Not long only about a couple days ago I lost 6 of my closest friends and my only friends, 3 of them texted me saying hey I’m really sorry but we don’t want to be your friend anymore it’s not because your not nice or whatever it’s because you put to much pressure on us and are to clingy but I’ve said to them if I’m ever to clingy or annoying tell me but they didn’t so I don’t have friends now and I’ve been struggling with a ed and I fainted at school and one of my old friends was saying I was faking when I wasn’t and I have also been struggling with my mental health since I was 10 and I have autism so not many people get me now I don’t have friends and I have been crying so much and I haven’t been to school in a week people are telling me oh you will find new friends and more but I don’t want new friends I want them they were the best to me and now I feel like I don’t even deserve friends anymore, I wish I could be there friend so I can stop feeling like this but that’s probably not ever going to happen again I had so many good memories with them and now they just have disappeared and they keep looking at me like I’m some type of animal and we never knew each other.

Richard Teenage silence
  • replies: 3

Looking for advice for supporting my 16yo son who has been giving the silent treatment for 3 days now. He is isolating from school, friends and sport and not talking at all, opting to just stay in his room. I feel like we’ve tried all avenues but he’... View more

Looking for advice for supporting my 16yo son who has been giving the silent treatment for 3 days now. He is isolating from school, friends and sport and not talking at all, opting to just stay in his room. I feel like we’ve tried all avenues but he’s giving nothing. At what point do we reach out for help and how do we do that?For context he has experienced anxiety and bullying in the past, possibly still ongoing off and on and we have been seeking assistance from a psychologist.

BlueLily How to help a co-worker
  • replies: 2

If I know a co-worker is going through mental health issues but not prepared to talk about, is it still ok to offer help? Or can it have a negative impact knowing that colleagues are aware of their condition and make them feel more insecure? Thoughts... View more

If I know a co-worker is going through mental health issues but not prepared to talk about, is it still ok to offer help? Or can it have a negative impact knowing that colleagues are aware of their condition and make them feel more insecure? Thoughts and opinions are welcome as I am unsure what to do in this situation.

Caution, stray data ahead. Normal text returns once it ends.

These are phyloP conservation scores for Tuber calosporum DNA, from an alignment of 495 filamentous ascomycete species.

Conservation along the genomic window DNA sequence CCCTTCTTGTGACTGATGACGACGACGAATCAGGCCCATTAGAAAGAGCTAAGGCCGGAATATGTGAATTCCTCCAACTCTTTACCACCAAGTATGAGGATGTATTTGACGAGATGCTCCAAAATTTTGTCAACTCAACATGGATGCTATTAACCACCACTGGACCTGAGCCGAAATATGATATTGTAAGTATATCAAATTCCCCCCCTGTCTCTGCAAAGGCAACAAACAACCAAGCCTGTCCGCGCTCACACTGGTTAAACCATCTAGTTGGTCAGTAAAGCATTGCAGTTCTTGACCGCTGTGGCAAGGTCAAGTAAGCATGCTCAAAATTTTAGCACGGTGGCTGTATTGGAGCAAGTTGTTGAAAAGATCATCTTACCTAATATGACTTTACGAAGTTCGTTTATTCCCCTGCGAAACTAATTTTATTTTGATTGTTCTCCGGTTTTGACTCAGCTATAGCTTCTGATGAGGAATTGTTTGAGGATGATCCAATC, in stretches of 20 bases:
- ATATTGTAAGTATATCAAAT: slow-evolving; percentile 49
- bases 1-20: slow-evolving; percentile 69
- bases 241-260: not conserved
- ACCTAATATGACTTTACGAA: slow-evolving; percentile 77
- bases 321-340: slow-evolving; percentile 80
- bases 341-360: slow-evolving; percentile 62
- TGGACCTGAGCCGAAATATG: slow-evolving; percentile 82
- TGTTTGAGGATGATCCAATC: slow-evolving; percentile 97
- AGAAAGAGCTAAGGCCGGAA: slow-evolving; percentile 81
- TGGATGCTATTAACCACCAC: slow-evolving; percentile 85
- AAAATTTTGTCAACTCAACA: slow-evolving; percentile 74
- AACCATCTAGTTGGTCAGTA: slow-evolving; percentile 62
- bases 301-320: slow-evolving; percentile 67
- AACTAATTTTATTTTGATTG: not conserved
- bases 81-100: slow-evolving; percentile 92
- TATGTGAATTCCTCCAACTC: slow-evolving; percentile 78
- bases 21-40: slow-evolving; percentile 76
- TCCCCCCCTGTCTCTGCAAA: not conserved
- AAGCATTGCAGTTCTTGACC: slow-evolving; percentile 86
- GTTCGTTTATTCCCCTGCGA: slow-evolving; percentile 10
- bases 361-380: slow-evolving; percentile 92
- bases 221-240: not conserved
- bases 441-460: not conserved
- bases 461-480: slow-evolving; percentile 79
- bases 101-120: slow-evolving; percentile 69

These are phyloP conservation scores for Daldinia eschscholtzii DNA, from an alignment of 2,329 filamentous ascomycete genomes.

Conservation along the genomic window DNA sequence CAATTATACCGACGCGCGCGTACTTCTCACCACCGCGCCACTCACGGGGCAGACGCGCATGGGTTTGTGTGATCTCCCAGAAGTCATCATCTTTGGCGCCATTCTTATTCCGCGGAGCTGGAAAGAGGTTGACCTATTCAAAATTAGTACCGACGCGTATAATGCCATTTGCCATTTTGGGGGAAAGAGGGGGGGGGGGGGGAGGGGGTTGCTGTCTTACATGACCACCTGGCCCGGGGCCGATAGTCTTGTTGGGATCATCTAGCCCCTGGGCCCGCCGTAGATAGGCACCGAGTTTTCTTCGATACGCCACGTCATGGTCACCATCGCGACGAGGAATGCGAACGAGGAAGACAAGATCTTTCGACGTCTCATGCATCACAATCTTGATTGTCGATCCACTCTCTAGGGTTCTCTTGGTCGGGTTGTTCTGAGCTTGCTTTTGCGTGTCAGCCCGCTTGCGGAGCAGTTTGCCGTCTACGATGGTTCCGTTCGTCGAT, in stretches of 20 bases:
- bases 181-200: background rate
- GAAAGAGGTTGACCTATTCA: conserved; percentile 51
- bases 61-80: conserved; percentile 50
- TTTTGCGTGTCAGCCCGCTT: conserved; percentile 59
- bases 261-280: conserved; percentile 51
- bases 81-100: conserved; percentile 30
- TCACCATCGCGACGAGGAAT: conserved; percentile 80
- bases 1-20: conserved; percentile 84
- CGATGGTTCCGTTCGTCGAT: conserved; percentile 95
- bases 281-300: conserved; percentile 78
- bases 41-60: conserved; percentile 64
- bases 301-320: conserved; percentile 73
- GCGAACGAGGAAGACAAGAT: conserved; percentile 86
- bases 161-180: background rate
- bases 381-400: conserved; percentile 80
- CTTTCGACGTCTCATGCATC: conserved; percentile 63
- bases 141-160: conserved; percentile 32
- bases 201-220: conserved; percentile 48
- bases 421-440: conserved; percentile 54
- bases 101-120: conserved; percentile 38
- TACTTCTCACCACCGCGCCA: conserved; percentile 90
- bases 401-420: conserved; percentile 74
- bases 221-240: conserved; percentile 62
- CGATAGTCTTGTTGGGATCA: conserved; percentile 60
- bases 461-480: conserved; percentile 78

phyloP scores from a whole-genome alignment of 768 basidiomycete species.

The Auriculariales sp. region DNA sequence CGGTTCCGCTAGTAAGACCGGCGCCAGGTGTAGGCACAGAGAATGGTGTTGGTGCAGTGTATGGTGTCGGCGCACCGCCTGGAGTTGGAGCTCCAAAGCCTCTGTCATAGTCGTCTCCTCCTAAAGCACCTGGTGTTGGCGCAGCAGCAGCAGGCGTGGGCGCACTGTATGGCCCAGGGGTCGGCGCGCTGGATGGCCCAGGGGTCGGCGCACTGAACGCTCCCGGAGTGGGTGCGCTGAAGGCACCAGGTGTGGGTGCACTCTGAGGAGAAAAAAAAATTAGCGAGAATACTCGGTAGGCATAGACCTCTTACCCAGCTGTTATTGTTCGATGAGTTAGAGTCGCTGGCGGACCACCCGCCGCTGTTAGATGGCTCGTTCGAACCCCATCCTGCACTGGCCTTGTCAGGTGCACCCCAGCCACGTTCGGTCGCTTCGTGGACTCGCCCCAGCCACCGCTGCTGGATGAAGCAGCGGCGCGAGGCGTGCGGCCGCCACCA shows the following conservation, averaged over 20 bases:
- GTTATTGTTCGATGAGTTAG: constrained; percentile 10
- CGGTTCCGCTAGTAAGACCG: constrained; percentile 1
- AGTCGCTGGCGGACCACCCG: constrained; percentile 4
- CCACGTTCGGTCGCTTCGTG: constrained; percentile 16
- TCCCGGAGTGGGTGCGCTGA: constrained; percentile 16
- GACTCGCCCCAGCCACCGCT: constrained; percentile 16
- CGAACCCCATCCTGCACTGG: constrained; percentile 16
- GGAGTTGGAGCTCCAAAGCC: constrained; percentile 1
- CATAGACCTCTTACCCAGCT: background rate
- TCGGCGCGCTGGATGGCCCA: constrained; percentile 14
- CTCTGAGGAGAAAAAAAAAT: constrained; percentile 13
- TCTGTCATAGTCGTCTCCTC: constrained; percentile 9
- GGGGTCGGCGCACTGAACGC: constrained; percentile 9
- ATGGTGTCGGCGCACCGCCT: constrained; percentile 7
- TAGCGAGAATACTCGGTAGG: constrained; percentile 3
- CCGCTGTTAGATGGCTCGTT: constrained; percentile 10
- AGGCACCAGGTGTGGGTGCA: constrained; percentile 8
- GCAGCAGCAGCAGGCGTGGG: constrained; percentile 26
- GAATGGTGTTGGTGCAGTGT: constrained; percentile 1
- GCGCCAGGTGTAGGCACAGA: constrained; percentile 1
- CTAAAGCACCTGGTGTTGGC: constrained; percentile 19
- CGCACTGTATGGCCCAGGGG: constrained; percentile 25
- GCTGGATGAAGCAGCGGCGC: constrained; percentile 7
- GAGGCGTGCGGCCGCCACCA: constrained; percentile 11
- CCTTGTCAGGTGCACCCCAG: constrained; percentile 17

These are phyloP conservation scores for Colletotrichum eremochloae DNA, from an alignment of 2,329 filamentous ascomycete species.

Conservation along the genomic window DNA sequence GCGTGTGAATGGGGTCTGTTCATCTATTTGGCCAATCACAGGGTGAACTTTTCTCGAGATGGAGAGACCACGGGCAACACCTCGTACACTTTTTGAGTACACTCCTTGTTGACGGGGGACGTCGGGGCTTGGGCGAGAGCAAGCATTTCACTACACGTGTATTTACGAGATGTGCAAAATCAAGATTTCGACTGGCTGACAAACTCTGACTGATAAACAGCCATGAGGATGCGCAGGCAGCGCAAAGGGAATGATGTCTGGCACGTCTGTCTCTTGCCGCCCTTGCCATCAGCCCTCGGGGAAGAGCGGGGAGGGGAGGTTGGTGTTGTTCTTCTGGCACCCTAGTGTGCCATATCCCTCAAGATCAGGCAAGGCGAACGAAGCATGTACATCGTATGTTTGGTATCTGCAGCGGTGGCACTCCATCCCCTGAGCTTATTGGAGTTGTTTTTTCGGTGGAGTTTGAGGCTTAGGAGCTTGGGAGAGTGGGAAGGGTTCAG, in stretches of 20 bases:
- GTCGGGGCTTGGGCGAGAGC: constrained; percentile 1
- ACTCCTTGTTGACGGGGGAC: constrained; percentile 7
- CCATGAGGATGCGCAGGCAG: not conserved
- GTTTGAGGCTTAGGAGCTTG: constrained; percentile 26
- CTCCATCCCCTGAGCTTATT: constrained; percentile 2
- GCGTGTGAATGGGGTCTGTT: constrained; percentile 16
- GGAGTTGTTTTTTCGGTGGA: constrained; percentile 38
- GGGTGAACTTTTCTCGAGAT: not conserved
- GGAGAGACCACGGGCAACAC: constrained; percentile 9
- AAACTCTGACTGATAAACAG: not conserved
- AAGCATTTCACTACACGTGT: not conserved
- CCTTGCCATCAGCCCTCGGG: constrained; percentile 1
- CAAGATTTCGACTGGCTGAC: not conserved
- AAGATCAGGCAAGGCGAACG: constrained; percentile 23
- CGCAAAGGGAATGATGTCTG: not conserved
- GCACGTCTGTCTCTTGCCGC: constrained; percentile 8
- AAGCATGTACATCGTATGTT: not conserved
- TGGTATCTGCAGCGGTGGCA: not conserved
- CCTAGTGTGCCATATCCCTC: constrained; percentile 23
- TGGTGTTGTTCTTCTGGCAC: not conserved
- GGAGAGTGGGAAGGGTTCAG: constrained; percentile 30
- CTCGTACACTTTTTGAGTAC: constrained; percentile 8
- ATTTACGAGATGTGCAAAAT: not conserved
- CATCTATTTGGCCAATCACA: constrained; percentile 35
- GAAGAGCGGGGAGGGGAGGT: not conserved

Peppapig1 Schizophrenia.
  • replies: 1

Hello I'm really glad I found this community I also use the sane australia forum. I was diagnosed with schizophrenia at the beginning of last year I'd like to know there's others like me out there and I'm hoping my experiences are the same as others ... View more

Hello I'm really glad I found this community I also use the sane australia forum. I was diagnosed with schizophrenia at the beginning of last year I'd like to know there's others like me out there and I'm hoping my experiences are the same as others with a diagnoses of schizophrenia. I don't use drugs or drink alcohol anymore I'm 3 years sober and 6 years drug free. I believe there's invisible people here following me, plotting against me, putting alcohol and drugs into my food and fluids, pushing me into the wall, tripping me over, taking advantage of me while I sleep. The invisible people are the people I use to hang out with or stalked on social media. When I really think about it sometimes how are they invisible, wouldn't they have hurt me to the point I'd be in hospital with injuries. I googled invisible invention and it said Canada military has made an invisible wall so now my brain has come up with there in an invisible suit. The medication isn't taking it away and even when I tell myself noones here it's just you here my brain still believes there here and it's effecting my relationship with my kids and friends because I also think there controlling what I say and what I do like they have control over my brain I also think they control what I think and they know exactly what I'm thinking about too.